The right way to move your Documents folder

By | March 21, 2013
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Pam wants to move her Documents folder to an external hard drive
TC would you please email me the directions for Wendy to move all her documents on Vista from her main hard drive to the secondary hard drive that I am going to give her? THANKS! and thanks again for helping us.

Our answer
(A little background on this question. Pam is a Cloudeight Direct Computer Care customer. One of the things she asked us to do during her session is to find out what was taking up all her hard drive space. It turned out that her Documents folder was taking up approximately 60% of her hard drive. We suggested moving her Documents folder to an external hard drive. At the time of her session, she didn’t have an external drive, so we told her to contact us as soon as she got on and we’d send her instructions on how to move the Documents folder to her External. Pam is using Vista, but then instructions below will work in Windows 7 as well. Windows 8 users can move the Documents below but will need to access their Documents folder using Windows Explorer (Windows Key + E) and browsing to C:\ Users\** your user name **\Documents …or My Documents.)

Hi Pam, here’s how you do it:

1. Click on the Start button.

2. Right-click on Document. For multiple users click your account name in the right-hand menu. Select Properties.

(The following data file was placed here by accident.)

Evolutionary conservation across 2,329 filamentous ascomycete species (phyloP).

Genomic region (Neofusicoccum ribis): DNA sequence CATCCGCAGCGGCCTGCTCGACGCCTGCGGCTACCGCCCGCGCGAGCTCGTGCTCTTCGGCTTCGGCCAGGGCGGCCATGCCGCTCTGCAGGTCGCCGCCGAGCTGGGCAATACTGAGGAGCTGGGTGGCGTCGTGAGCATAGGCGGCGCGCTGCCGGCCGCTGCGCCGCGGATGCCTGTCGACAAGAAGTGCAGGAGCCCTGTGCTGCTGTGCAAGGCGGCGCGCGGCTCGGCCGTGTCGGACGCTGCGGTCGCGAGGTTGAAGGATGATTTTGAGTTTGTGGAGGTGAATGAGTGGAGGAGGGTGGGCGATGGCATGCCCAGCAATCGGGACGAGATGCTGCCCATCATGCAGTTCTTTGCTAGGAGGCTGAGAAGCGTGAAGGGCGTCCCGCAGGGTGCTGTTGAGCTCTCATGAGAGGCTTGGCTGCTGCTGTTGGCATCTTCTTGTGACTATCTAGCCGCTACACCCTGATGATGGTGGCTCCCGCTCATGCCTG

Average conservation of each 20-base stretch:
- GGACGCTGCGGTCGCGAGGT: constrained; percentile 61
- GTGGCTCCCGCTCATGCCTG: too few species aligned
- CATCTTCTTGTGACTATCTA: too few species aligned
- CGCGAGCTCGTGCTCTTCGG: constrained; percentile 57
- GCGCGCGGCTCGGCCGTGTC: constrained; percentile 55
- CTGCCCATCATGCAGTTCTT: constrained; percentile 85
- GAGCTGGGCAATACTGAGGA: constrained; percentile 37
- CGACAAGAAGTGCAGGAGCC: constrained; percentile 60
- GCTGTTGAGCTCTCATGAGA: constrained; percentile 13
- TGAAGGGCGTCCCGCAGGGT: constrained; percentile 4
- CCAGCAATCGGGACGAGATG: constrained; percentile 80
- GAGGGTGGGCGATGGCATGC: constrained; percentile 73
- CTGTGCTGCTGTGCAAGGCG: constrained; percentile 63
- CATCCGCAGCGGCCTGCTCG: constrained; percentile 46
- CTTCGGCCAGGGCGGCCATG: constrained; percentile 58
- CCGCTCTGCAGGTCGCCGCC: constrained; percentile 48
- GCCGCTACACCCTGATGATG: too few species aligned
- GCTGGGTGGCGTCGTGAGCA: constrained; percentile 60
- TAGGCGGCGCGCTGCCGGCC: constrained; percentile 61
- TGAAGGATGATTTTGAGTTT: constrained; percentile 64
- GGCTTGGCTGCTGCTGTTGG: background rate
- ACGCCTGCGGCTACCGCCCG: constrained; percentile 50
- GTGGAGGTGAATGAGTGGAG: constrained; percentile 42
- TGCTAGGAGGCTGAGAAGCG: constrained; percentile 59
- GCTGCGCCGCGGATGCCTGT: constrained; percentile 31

3. In the Properties dialog select the Location tab.

4. Next, click on Move. In the Destination dialog select the new location for your Documents folder. Click on Select Folder to return to the Properties dialog. The new location appears in the text box.

5. Click on Ok. Windows prompts you to confirm. Click Yes and you’re done == but it may take a while for the process to complete – while all files in the Documents folder are moved to the new location.

When you’ve complete this, you won’t know the difference as the Documents folder in the new location will show up and work in Windows as if it had never been moved.

When you save files to it, they will be saved in Documents as they always have been, the only difference is that the Documents folder is not on your C drive – but on your external. Despite the location, the Documents folder will function exactly the same. And the best part of this is, you won’t be taking up more than half your C: drive with one folder (Documents) and if anything ever happens to Windows or your C drive, the Documents folder — and all the files in it will be safe on the external drive.

One thought on “The right way to move your Documents folder

  1. Don

    Cloudeight’s InfoAve has been so helpful; as is this tip for moving My Documents to an external hard drive, but will the same steps work for XP ?? The tip only mentions Vista, Windows 7 & 8.
    Maybe someone can tell me that no harm will be done if I try these same steps with my Windows XP.

    Reply

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